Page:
Well, underrated in sabremetric circles, anyway. I know what you're all going to say too. He had a 4.17 tRA last year - above average, sure, but worth nothing close to the $18+ million dollars the Cubs spent on him. In fact, his pitching WAR (tRA based, not FIP), was 3.3, which would value him at around around $15 million.
An overpay, then?
Only if all you do is look at pitching statistics. Zambrano's true value was actually more than $20M. How?
Pitchers in general are pretty bad hitters. Over the last three years their totals have looked like this:
That's (not) good for a wOBA of about 0.154*, well lower than league average. In fact, over 700 plate appearances, the average pitcher would be worth -11.5 wins with the bat compared to the league.
In this case we'll take average as replacement level - pitchers aren't selected for their bats, so there isn't a very compelling case to further widen the gap. In addition, pitchers won't come anywhere near 700 PA, so that enormous replacement win value will drop considerably. It's still significant, though.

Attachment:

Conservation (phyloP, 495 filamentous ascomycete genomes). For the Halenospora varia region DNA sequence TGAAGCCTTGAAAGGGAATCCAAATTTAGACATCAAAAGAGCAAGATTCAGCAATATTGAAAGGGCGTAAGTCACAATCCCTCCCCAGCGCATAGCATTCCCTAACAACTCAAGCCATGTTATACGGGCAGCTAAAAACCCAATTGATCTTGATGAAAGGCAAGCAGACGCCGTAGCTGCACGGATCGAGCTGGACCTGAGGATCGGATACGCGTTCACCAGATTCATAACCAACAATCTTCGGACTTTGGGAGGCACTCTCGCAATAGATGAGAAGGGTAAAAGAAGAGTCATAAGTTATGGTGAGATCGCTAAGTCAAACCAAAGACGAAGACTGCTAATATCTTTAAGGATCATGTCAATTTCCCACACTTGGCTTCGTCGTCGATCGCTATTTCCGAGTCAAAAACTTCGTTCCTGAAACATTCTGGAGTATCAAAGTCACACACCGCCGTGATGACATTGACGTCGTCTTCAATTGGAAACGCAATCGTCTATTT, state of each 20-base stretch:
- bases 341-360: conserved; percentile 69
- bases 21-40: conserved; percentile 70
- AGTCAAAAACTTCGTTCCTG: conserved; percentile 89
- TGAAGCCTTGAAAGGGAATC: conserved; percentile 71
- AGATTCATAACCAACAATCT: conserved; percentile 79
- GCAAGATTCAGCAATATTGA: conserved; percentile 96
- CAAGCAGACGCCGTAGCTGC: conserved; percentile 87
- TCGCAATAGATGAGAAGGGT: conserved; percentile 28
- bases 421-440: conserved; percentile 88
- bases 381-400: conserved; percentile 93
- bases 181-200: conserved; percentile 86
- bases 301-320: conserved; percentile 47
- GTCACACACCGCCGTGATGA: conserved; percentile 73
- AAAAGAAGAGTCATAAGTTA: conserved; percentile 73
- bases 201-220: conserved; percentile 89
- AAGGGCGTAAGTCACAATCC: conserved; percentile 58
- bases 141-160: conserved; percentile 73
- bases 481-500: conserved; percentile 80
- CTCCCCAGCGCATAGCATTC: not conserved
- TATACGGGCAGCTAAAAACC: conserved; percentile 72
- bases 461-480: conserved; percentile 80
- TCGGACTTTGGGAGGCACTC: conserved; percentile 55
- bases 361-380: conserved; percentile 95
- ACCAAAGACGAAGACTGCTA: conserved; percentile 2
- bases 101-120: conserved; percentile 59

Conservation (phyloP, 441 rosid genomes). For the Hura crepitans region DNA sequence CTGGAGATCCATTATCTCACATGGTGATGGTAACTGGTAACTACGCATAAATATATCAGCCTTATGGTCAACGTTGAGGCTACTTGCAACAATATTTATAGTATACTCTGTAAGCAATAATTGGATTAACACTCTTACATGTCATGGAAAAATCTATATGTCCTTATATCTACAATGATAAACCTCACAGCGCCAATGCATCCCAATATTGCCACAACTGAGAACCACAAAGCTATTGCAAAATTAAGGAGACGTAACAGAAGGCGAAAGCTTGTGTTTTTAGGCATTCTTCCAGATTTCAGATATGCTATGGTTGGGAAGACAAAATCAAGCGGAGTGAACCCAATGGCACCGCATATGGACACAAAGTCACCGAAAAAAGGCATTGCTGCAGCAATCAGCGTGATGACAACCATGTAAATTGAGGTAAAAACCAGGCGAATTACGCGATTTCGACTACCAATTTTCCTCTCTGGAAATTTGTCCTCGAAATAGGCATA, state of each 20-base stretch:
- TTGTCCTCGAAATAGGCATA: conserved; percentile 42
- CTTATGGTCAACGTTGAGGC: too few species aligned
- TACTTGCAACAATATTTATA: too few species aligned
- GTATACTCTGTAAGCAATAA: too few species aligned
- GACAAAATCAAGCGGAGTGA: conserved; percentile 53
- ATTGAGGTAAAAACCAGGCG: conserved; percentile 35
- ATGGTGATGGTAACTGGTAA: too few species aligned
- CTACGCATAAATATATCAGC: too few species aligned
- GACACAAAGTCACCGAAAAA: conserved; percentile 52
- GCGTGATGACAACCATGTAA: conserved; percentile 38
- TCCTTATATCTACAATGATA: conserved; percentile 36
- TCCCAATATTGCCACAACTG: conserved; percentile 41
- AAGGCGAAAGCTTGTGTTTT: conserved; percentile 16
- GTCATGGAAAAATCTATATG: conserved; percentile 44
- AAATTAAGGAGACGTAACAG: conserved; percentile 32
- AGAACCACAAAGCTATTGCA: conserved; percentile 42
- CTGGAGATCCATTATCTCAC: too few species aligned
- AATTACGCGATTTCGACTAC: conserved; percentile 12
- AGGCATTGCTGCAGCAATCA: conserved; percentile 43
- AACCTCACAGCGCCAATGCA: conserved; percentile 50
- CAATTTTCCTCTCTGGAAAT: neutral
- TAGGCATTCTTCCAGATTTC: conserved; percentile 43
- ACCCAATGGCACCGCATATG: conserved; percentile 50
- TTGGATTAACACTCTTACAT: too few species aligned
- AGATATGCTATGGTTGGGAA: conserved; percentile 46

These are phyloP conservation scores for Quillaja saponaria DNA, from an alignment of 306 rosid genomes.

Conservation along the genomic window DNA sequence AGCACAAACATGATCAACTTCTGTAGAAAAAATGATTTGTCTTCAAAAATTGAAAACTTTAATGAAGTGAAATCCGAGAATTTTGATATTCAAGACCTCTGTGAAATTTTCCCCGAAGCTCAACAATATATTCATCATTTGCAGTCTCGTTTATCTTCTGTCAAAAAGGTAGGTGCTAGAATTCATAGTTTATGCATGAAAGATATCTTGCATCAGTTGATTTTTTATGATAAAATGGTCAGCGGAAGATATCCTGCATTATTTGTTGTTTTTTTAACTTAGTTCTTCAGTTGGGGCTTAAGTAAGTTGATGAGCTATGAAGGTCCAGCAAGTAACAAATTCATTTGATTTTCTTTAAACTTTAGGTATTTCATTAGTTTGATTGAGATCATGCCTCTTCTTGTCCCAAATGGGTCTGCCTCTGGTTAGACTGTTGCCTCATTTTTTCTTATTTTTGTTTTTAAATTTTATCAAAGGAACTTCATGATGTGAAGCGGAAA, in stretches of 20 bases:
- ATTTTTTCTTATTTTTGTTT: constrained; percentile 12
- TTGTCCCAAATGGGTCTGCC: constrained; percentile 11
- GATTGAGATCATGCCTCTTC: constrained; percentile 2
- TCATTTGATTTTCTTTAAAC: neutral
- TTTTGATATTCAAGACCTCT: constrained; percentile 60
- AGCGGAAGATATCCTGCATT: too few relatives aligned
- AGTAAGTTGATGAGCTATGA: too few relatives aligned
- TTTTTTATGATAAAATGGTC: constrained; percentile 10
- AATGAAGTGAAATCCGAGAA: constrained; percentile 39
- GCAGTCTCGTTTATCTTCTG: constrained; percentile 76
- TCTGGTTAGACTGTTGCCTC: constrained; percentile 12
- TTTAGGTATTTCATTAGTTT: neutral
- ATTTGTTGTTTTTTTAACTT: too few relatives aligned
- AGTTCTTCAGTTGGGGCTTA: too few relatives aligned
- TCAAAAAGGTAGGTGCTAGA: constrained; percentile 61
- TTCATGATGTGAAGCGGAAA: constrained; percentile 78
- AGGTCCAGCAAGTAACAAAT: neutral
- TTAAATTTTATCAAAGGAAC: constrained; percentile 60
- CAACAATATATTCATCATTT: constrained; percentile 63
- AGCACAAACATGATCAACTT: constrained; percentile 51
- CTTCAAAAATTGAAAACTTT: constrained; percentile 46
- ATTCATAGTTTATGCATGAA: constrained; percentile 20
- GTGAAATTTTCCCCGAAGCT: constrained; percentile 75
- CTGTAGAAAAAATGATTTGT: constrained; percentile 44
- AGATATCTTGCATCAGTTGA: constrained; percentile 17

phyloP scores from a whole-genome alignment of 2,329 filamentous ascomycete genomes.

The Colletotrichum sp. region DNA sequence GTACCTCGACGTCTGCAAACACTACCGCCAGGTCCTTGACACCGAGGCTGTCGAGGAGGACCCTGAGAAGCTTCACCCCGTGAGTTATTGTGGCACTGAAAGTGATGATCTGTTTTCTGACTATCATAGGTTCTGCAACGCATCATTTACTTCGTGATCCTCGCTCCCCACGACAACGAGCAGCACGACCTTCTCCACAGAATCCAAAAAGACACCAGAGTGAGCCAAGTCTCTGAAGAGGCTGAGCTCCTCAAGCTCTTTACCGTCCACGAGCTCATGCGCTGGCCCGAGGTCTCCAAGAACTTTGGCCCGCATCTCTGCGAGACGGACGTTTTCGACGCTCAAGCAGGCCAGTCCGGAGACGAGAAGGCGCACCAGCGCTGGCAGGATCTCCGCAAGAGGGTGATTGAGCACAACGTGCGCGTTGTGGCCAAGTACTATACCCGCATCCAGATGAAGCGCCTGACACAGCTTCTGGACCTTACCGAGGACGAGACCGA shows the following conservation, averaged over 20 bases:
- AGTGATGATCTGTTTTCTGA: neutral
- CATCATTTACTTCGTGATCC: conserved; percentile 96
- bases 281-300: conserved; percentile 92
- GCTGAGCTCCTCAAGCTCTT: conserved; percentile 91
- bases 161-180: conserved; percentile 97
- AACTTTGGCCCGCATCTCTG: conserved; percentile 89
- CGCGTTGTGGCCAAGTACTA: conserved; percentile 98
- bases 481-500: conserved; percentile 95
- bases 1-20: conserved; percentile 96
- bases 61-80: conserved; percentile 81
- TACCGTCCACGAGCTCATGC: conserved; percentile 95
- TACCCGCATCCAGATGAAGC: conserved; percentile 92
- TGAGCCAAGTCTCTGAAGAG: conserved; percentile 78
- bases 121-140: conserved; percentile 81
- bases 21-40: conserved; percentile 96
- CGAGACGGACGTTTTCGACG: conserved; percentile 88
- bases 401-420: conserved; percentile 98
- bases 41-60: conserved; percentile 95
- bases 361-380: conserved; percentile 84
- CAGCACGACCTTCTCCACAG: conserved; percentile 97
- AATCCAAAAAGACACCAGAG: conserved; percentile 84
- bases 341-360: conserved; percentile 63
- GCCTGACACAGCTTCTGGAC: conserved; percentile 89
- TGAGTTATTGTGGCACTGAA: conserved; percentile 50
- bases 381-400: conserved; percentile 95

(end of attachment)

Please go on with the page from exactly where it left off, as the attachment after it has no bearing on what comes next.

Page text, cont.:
Over 85 plate appearances in 2008, Carlos Zambrano was worth 2.5 runs over the average hitter. 85/700*11.5 gives him a 1.34 positional adjustment for his batting, which marks his overall production as a hitter at about +1.6 wins.
1.6+3.3 = 4.9
4.9*$4.5M = $22.0M
Zambrano's bat was about one third of his overall value. Neglecting pitcher hitting is a great way to miss out on the big picture.
PS: I imagine Matthew will come along shortly with pitcher hitting WAR for everyone not named Zambrano.
*I did a cursory check to make sure this isn't being skewed by AL pitchers in interleague; using NL pitchers only gives a similar result.